The dogs meet me back at the door and I can hear the alarms have stopped. Inside the air is a thin haze, the smoke dispersed and just hanging there. I return to the stove as Molly lies down again at my feet, rake up the coals and toss in some wood, open the damper wide so the orange coals blaze brilliantly, and we wait for the fire to catch.

Thursday, January 8, 2015

Because it was there

I walk past the thing all day, registering it, filing it away to investigate later. It looks like a twisted piece of tissue paper that had once been wet, but is now dry. I register it as something new, but hardly startling, hardly worth looking at immediately as it is lying on the floor in the entryway amidst a million other things on the floor in the entryway, a whirlwind of bits and pieces.

The entryway is like a dog’s breakfast my mom would say, which would be fitting because it is where the dogs stay most of the time, where they eat and where they lay by the fire, their blankets strewn about on the floor amidst bits of firewood and clumps of sawdust and intermittent pools of water where snow has melted from the treads of boots or from between the toes of Murdoch or from the pile of firewood stacked beneath the window.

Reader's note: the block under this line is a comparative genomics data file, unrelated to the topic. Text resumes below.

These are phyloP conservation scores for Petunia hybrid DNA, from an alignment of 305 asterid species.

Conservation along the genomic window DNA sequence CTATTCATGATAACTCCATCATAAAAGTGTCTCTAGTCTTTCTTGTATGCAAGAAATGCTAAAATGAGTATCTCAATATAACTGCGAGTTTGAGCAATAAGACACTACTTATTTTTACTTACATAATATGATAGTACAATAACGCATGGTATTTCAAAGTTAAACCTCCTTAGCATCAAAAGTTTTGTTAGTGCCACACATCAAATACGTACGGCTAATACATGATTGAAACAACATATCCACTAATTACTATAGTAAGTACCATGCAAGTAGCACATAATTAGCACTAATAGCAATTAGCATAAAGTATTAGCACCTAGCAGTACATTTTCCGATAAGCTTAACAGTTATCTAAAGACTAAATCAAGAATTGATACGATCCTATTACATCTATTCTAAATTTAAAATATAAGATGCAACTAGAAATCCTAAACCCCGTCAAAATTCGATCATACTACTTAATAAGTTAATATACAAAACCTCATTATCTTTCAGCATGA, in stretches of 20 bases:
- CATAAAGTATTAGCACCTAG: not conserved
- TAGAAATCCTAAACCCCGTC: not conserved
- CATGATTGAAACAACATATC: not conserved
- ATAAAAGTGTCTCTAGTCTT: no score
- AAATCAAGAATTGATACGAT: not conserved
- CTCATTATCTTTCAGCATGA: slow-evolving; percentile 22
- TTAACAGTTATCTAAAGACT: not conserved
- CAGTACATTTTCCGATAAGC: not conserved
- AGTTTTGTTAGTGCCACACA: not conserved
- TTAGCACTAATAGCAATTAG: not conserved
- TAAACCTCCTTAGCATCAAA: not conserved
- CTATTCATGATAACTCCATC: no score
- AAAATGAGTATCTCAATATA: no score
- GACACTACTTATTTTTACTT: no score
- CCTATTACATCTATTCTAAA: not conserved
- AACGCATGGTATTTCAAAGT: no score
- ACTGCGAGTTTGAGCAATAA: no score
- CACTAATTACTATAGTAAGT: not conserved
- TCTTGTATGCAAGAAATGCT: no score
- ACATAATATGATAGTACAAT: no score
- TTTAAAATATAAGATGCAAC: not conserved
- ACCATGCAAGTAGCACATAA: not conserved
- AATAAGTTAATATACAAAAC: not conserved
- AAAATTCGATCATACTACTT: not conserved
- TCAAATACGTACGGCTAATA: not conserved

And there are fragments of stick smuggled in from outside. Bite sized pieces. Molly, forever melded to whatever stick she happens to pick up at the beginning of our walks, stands most days contemplating whether to stay outside all day hanging on to her stick or drop it by the door and come inside where it is warm and where there might be food.

“Come on Molly,” I say as she eyes me dubiously from a distance and all the cold air rushes into the house around me, the hot air escaping in great puffs of steam. “It will be there when we come out again.” And about nine and a half times out of ten it is still there. So, she drops it kind of mechanically and steps slowly over it, padding into the house at a snail’s pace. “That’s okay Molly,” I say, waving her on with my mittened hand. “Take your time.” But sometimes the stick is small enough to hide in her mouth and I find it later, a gnarled and splintered lump on her bed.